# Show that the set $[0,1]×[0,1]$ is compact in $\mathbb{R}^2$ to standard metric

I have to show that the set $$[0,1]×[0,1]$$ is compact in $$\mathbb{R}^2$$ with respect to the standard metric.

I have to show this using only the definition of compactness. The definition I am given is: A set is compact if we have an open cover, we get a finite subcover.

Heine-Borel Theorem states that a subset of $$\mathbb{R}^n$$ is compact if and only if it is closed and bounded, and your subset is certainly closed and bounded

Let $$\{U_i\}_{i=1}^\infty$$ a cover of open set of $$[0,1]\times [0,1]$$. Since $$U_i$$ is open, there are open cubes $$(a_j^i,b_j^i)\times (a_j^i,b_j^i)$$ s.t. $$U_i=\bigcup_{j=1}^\infty (a_j^i,b_j^i)\times (a_j^i,b_j^i).$$

Therefore $$(a_j^i,b_j^i)_{i,j=1}^{\infty }$$ is an open cover of $$[0,1]$$. Therefore, there is a subcover (denoted $$\{(a_j^i,b_j^i)\}_{\substack{i=1,...,n\\ j=1,...,m}}$$) of $$[0,1]$$. Therefore $$\{U_i\}_{i=1}^n$$ is a finite subcover of $$[0,1]\times [0,1]$$.

• i think this is the correct proof because you use my definition, but i never had cubes in my math course. – sarahmathmatics67 Jun 7 '20 at 13:10
• what are open cubes? open sets? i never had that – sarahmathmatics67 Jun 7 '20 at 13:44
• @sarahmathmatics67: open cube in $\mathbb R^2$ is a set of the form $(a,b)\times (a,b)$ – Walace Jun 8 '20 at 7:13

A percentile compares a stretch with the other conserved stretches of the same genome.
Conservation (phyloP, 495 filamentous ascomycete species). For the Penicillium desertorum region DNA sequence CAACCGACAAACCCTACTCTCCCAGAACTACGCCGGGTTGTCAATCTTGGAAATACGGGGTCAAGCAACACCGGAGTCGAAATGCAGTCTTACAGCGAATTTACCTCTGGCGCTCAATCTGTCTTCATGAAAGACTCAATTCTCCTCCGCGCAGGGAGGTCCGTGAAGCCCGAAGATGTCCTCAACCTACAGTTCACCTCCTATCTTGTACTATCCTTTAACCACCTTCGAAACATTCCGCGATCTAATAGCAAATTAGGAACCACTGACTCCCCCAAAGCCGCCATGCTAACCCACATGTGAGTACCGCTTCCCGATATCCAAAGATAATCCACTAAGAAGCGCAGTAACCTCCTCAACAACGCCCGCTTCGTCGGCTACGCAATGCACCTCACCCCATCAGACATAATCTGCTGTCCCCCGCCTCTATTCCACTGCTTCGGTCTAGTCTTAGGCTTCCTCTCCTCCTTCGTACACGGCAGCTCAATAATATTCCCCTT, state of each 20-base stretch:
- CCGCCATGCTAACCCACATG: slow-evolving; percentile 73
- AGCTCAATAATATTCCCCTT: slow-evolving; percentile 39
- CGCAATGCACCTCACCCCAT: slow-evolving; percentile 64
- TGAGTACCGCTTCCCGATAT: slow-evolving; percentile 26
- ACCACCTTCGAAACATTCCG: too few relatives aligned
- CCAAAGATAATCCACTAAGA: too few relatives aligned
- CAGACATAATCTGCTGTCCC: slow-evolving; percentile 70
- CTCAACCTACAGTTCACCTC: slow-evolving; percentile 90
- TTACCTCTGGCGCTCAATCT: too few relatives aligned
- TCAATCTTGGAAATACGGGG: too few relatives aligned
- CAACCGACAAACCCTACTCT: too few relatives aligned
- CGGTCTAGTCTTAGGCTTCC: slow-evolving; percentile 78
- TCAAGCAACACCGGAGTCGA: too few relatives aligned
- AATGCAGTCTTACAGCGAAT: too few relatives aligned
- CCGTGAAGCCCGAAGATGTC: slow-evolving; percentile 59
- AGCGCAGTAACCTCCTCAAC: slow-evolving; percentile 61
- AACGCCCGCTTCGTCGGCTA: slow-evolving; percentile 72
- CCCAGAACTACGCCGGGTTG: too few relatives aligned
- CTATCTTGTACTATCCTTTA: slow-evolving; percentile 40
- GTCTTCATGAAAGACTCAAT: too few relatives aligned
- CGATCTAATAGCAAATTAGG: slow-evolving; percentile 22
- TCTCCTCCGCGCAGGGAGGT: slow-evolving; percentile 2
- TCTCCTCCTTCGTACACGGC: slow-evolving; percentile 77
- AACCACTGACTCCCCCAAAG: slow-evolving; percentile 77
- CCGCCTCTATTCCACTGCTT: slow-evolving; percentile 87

• is it another name for cartesian product? – sarahmathmatics67 Jun 8 '20 at 9:45
• no. $(1,2)\times (1,2)$ is a cube whereas $(1,2)\times (1,3)$ is not (the latter is call an open rectangle). – Walace Jun 8 '20 at 16:23

Hints:

Every closed interval in $$\mathbb{R}$$ is compact.

The product of finitely many compact spaces is compact.

• This is not true. Closed, bounded intervals in $\mathbb{R}$ are compact. – Alexander Geldhof Jun 7 '20 at 12:34
• Topology, Corrolary 27.2., J. Munkres (2nd Edition) – Anton Vrdoljak Jun 7 '20 at 12:36
• To @Alexander Geldhof: because the limit in the number of characters for a comment, I am not able to write in more details what is (according to Munkres) closed interval in $X$, where $X$ is a simply ordered set... – Anton Vrdoljak Jun 7 '20 at 12:58
• @AlexanderGeldhof, see this. Such a statement couldn't possibly get 55 upvotes if it were inaccurate. Every closed interval in $\Bbb R$ is bounded, at least that is what they teach us in Croatia, so this can be a weaker , but not a false statement. Furthermore, there is some available literature. – Invisible Jun 16 '20 at 20:12
• As a matter of a fact, we even put the accent by calling it a segment. – Invisible Jun 16 '20 at 20:17